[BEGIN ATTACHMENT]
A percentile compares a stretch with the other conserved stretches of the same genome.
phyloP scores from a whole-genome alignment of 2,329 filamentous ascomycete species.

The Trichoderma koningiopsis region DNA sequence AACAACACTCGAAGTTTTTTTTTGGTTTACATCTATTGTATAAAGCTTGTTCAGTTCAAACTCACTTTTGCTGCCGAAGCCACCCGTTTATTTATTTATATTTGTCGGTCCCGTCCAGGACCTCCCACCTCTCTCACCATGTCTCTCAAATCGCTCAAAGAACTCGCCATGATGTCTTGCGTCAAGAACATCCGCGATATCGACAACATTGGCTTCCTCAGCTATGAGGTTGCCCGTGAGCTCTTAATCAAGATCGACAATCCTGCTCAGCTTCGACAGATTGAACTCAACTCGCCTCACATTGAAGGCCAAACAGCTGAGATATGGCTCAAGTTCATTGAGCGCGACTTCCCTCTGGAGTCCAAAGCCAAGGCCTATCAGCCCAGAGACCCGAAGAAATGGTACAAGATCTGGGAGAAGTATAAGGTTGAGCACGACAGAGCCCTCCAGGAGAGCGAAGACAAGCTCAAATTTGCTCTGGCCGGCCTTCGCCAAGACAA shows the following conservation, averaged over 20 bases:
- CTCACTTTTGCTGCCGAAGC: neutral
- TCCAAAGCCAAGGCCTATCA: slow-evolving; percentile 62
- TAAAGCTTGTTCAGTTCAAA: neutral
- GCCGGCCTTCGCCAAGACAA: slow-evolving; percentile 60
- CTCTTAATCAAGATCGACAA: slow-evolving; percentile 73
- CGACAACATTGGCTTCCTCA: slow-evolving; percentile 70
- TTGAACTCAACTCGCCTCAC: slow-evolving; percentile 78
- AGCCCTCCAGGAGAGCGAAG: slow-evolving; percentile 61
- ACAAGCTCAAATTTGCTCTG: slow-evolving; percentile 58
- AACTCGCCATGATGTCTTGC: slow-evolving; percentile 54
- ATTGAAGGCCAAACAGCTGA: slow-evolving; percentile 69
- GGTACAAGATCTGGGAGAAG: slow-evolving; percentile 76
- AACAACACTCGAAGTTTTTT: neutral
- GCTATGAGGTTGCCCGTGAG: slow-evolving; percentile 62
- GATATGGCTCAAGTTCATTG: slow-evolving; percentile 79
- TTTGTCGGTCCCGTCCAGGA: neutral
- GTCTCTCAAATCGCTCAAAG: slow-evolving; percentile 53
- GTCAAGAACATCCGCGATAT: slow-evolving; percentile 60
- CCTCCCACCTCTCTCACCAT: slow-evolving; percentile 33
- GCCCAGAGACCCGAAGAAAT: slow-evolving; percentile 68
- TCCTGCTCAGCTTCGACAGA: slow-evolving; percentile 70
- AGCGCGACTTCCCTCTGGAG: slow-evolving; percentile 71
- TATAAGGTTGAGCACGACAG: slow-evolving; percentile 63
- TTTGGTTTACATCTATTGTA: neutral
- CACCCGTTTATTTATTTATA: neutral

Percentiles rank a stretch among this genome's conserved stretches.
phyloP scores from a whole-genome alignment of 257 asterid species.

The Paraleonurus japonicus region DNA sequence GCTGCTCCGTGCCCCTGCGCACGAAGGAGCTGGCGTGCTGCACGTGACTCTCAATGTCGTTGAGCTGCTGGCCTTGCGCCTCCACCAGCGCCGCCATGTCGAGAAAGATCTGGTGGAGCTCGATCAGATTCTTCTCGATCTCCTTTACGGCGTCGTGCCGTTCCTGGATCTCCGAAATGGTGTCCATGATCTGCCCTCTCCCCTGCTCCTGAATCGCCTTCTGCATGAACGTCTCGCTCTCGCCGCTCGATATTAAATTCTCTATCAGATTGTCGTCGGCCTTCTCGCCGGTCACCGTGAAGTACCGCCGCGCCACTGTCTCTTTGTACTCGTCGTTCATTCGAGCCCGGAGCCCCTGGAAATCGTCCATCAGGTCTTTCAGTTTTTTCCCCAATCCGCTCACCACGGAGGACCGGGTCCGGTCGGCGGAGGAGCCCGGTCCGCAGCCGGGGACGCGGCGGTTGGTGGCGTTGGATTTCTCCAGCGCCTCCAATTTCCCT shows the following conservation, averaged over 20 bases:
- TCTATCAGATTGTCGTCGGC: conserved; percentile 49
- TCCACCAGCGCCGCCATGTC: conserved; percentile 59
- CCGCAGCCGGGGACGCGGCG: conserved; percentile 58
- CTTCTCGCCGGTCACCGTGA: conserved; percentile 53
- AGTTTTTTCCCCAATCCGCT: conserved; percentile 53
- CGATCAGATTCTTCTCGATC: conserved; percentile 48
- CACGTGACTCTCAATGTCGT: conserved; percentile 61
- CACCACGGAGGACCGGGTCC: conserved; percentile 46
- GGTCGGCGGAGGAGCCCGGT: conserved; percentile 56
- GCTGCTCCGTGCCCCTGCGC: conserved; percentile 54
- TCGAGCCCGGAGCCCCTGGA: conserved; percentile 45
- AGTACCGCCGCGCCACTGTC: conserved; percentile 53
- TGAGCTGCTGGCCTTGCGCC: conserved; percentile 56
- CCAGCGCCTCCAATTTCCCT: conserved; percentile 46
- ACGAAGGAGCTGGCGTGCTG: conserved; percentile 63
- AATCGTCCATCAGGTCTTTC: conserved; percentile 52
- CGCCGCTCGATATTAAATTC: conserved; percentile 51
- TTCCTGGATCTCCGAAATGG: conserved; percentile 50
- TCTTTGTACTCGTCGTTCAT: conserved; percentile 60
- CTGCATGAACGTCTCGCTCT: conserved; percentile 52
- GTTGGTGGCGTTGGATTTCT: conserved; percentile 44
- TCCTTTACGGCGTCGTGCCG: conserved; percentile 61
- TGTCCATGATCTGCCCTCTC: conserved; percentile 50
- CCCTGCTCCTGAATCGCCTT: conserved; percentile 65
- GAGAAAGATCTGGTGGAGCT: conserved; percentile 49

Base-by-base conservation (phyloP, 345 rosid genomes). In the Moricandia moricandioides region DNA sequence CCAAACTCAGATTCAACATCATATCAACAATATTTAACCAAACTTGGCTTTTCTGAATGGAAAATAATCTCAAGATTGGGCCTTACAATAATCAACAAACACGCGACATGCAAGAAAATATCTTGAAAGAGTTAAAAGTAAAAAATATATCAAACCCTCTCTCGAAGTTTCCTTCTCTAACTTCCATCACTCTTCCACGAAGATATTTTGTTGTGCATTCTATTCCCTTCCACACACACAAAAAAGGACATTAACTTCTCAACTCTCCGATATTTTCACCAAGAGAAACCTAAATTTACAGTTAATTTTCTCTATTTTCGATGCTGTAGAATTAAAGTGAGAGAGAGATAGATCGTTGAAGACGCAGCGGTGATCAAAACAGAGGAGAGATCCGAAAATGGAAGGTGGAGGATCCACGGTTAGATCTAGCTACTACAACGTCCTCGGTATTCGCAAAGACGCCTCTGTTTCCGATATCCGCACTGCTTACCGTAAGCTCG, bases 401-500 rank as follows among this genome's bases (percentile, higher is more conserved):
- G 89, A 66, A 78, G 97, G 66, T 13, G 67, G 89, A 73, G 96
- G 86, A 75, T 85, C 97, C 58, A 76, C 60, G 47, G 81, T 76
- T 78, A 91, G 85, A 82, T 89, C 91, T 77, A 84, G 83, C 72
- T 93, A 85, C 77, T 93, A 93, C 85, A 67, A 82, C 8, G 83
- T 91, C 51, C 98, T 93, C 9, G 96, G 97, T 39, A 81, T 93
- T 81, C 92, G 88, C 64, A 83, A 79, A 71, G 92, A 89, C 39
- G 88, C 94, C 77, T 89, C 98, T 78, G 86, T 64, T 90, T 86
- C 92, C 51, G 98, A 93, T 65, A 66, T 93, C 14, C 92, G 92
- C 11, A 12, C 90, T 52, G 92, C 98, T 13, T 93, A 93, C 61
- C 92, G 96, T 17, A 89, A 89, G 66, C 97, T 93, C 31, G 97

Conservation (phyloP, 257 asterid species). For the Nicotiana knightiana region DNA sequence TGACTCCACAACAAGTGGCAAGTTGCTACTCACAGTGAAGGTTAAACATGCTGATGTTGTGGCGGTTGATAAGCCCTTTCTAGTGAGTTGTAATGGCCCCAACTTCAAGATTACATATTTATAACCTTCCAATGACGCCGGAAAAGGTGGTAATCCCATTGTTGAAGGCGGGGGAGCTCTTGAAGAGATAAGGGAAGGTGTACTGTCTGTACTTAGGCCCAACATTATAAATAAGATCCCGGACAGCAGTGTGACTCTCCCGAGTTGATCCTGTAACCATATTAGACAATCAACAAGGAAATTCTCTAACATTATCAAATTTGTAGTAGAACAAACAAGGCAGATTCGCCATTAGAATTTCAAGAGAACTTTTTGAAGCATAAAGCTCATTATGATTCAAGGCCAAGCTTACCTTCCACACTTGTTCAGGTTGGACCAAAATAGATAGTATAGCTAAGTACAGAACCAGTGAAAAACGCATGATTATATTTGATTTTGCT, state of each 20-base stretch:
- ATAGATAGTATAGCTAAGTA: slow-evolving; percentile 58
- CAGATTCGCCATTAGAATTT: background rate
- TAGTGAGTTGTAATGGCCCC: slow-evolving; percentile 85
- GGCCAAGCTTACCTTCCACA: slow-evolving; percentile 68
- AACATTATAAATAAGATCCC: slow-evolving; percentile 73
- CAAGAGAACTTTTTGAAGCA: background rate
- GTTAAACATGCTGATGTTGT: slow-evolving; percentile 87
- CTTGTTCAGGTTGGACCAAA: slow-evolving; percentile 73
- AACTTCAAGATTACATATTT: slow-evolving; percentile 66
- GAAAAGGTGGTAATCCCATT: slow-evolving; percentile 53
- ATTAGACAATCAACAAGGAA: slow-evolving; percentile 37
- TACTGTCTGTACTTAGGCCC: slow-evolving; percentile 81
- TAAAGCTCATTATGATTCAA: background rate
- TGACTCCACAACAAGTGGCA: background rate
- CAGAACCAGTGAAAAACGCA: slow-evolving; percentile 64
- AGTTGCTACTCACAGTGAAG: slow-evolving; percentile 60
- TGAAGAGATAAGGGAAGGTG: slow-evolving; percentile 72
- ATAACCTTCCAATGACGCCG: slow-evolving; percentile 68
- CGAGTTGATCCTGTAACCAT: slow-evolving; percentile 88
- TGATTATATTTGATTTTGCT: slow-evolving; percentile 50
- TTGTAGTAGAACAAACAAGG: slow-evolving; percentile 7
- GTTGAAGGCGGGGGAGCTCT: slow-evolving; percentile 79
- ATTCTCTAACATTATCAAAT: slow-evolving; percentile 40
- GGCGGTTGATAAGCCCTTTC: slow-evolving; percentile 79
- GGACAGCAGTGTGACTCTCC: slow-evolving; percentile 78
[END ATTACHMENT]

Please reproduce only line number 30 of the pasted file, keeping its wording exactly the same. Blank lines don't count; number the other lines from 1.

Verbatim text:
phyloP scores from a whole-genome alignment of 257 asterid species.